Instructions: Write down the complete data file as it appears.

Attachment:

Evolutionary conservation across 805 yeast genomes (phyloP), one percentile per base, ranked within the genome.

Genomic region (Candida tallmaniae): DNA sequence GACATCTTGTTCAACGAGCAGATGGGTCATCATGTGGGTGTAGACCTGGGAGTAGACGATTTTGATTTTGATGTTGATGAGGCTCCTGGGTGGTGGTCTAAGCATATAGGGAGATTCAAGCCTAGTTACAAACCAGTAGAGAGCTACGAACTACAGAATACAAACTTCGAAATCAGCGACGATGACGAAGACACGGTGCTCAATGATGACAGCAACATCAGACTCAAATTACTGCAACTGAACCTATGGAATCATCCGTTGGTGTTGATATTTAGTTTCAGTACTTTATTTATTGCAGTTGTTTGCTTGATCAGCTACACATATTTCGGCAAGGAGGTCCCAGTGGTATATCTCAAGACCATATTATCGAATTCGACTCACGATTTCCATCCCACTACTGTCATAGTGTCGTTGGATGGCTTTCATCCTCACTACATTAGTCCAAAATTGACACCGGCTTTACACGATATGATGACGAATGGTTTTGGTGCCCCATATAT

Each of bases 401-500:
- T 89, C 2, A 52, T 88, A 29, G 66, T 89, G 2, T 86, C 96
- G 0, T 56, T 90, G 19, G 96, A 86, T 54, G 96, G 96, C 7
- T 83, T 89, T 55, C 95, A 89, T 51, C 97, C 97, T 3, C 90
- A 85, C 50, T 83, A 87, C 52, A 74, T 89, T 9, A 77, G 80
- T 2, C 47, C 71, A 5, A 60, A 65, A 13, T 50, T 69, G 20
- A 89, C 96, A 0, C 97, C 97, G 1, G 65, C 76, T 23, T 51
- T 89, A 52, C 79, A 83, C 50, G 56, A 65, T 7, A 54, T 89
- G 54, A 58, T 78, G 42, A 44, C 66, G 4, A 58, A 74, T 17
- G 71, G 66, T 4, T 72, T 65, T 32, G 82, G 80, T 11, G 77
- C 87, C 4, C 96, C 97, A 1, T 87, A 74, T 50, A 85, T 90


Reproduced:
Evolutionary conservation across 805 yeast genomes (phyloP), one percentile per base, ranked within the genome.

Genomic region (Candida tallmaniae): DNA sequence GACATCTTGTTCAACGAGCAGATGGGTCATCATGTGGGTGTAGACCTGGGAGTAGACGATTTTGATTTTGATGTTGATGAGGCTCCTGGGTGGTGGTCTAAGCATATAGGGAGATTCAAGCCTAGTTACAAACCAGTAGAGAGCTACGAACTACAGAATACAAACTTCGAAATCAGCGACGATGACGAAGACACGGTGCTCAATGATGACAGCAACATCAGACTCAAATTACTGCAACTGAACCTATGGAATCATCCGTTGGTGTTGATATTTAGTTTCAGTACTTTATTTATTGCAGTTGTTTGCTTGATCAGCTACACATATTTCGGCAAGGAGGTCCCAGTGGTATATCTCAAGACCATATTATCGAATTCGACTCACGATTTCCATCCCACTACTGTCATAGTGTCGTTGGATGGCTTTCATCCTCACTACATTAGTCCAAAATTGACACCGGCTTTACACGATATGATGACGAATGGTTTTGGTGCCCCATATAT

Each of bases 401-500:
- T 89, C 2, A 52, T 88, A 29, G 66, T 89, G 2, T 86, C 96
- G 0, T 56, T 90, G 19, G 96, A 86, T 54, G 96, G 96, C 7
- T 83, T 89, T 55, C 95, A 89, T 51, C 97, C 97, T 3, C 90
- A 85, C 50, T 83, A 87, C 52, A 74, T 89, T 9, A 77, G 80
- T 2, C 47, C 71, A 5, A 60, A 65, A 13, T 50, T 69, G 20
- A 89, C 96, A 0, C 97, C 97, G 1, G 65, C 76, T 23, T 51
- T 89, A 52, C 79, A 83, C 50, G 56, A 65, T 7, A 54, T 89
- G 54, A 58, T 78, G 42, A 44, C 66, G 4, A 58, A 74, T 17
- G 71, G 66, T 4, T 72, T 65, T 32, G 82, G 80, T 11, G 77
- C 87, C 4, C 96, C 97, A 1, T 87, A 74, T 50, A 85, T 90